Can I imagine Seattle with social housing?
Can I imagine it being managed effectively and efficiently?
It would turn out like Cabrini-Green or Pruitt-Igoe


When will these "progressives" get it through their thick heads that the U.S. is not Europe, and that European solutions rarely work here because of cultural and societal differences? Not to mention we don't need yet another grand bureaucracy with lofty goals that will never be achieved because the people advocating for and running the organization have their heads in the clouds.


“…if you give a man a fish, he is hungry again in an hour. If you teach him to catch a fish, you do him a good turn…”

--Anne Isabella Thackeray Ritchie

Teach people to work and take care of themselves so they can afford to pay for their own housing.

Sure, things are expensive due to post-COVID supply-chain issues and Biden’s Big Brother handouts inflating the public sector and tightening the money supply, but there’s a severe labor shortage and anyone who can work can find a job.

In fact, the City of Seattle is one of the area’s largest employers, so you could get a public-sector job like Aki, lining up supplicants with government handouts.

Don’t dump this social problem on the doorstep of employed, tax-paying citizens who already have enough bills to pay.

We need to put an end to these co-dependent government solutions that really kick taxpayers in the ass.

Seattle was built-out in the forties and is an extremely popular area, so understandably housing is expensive here.

Developing another government agency to create a problem for a solution is a ridiculous waste of precious time and human energy.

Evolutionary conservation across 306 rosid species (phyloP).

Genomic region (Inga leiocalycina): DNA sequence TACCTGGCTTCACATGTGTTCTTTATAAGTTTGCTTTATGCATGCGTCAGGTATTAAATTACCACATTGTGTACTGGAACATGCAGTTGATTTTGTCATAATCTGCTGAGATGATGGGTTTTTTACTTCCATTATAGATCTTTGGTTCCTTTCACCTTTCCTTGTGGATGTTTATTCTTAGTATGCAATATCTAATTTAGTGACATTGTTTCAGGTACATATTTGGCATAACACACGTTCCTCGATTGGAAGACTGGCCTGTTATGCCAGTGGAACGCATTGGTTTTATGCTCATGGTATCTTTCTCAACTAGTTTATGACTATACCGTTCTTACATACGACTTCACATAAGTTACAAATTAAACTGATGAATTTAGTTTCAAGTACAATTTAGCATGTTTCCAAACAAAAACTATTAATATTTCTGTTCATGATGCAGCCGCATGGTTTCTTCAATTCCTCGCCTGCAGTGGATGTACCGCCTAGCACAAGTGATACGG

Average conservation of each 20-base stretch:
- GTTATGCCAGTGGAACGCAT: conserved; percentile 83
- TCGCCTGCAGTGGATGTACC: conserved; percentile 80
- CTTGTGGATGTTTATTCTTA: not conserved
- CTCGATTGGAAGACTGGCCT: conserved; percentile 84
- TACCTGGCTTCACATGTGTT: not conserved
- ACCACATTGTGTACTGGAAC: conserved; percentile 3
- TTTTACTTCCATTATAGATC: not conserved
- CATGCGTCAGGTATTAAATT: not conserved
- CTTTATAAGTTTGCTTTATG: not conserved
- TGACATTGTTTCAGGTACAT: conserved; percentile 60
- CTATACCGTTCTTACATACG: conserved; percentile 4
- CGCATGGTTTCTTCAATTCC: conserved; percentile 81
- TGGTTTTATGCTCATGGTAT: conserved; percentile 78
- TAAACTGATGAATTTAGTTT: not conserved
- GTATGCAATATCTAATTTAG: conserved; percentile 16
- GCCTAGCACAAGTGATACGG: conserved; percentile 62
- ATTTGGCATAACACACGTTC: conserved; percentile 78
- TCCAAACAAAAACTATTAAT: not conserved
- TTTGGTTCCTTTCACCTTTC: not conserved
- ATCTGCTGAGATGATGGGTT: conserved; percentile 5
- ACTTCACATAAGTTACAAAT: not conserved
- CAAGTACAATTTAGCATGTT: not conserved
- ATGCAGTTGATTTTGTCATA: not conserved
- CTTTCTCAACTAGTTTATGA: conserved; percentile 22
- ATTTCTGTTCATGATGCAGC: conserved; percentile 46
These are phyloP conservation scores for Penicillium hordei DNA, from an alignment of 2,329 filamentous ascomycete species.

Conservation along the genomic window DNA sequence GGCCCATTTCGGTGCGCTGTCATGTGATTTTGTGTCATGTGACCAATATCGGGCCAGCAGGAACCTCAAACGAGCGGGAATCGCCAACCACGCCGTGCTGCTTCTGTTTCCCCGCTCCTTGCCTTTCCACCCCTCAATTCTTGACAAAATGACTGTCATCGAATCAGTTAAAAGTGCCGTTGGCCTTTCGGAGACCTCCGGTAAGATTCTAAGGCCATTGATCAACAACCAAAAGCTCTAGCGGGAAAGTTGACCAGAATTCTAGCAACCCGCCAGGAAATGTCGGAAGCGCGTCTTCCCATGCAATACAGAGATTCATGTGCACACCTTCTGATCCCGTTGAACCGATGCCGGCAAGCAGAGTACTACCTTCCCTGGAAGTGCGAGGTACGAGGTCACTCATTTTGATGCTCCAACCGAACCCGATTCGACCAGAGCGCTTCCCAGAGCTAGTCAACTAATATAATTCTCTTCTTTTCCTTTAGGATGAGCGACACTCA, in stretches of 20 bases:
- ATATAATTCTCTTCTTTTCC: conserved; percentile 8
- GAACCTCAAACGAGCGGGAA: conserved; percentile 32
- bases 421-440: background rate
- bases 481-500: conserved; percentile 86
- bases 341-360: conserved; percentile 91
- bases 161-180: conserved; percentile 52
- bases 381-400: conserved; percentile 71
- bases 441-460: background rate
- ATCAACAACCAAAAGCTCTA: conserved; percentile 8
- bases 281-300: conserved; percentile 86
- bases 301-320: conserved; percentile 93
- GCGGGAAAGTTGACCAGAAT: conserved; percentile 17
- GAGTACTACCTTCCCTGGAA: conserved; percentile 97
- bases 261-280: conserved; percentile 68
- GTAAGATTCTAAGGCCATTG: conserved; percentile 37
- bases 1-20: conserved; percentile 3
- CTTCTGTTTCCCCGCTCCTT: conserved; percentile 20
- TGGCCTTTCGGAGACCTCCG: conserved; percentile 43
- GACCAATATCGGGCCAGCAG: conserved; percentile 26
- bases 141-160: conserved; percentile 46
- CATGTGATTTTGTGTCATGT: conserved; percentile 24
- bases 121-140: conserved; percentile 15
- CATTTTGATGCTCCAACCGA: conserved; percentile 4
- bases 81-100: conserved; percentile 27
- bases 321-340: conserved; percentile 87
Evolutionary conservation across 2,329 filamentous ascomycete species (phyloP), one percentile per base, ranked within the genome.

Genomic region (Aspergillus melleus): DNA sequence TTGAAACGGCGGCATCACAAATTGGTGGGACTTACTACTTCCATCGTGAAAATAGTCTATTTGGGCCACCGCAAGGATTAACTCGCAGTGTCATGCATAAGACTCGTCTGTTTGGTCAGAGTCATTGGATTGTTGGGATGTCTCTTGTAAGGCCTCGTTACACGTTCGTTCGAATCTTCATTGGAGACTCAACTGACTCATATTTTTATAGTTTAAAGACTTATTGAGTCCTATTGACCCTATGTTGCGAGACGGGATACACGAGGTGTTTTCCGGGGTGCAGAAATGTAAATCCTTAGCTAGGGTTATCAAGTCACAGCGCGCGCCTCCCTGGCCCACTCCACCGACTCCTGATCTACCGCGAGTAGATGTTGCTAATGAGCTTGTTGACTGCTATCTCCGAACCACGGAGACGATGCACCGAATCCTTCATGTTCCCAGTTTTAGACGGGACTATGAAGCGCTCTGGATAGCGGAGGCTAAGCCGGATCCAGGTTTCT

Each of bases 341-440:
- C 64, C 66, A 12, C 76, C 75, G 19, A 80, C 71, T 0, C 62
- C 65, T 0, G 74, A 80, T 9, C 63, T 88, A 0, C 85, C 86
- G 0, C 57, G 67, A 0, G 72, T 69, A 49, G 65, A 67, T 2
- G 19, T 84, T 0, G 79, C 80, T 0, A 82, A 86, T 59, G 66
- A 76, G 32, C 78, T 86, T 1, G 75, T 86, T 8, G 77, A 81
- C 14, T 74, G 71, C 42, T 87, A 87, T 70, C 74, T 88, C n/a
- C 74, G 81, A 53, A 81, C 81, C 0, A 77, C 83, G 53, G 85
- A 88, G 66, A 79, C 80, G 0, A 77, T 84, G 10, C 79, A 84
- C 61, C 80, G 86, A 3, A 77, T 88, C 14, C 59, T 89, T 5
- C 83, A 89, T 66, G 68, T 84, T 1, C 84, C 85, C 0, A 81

Most social service advocates are too young to remember the Cabrini-Green or
Pruitt-Igoe Public Housing disasters that perpetuated crime and poverty in the Chicago and Saint Louis communities.

These Great Society programs were driven by elite white guilt over slavery, and an unbending desire to have an over-reaching government bureaucracy control poverty, with regrettable, counter-productive results.

Central planning never works, except in the fantasy world of the progressive leftist.

This Green New Deal campaign sounds like the Old New Deal whereby cash is sucked out of taxpayers’ pockets and given to government agencies who pay themselves first and build substandard housing that becomes dens of perversion.

Seattle needs to go on a budgetary diet, and expanding these public housing programs is not the way to do it.

Sure, the universities are churning out these pie-in-the-sky socialists who want the government to do everything for everyone, including wiping their noses and asses, and always point to a European model, even though this is not Europe. Yet.

Nevertheless, why not consider supply-side solutions like getting people off drugs and into the labor market?

Also, let’s make drug use a crime, so people can’t disrobe and shoot up on Third Avenue without official rebuke from Seattle Police.

If indigents continue to shuffle around with their pants down, looking for cigarette butts and leftover tidbits, round them up in a paddy wagon and drop them off in a warm climate like Yakima or the Tri-Cities.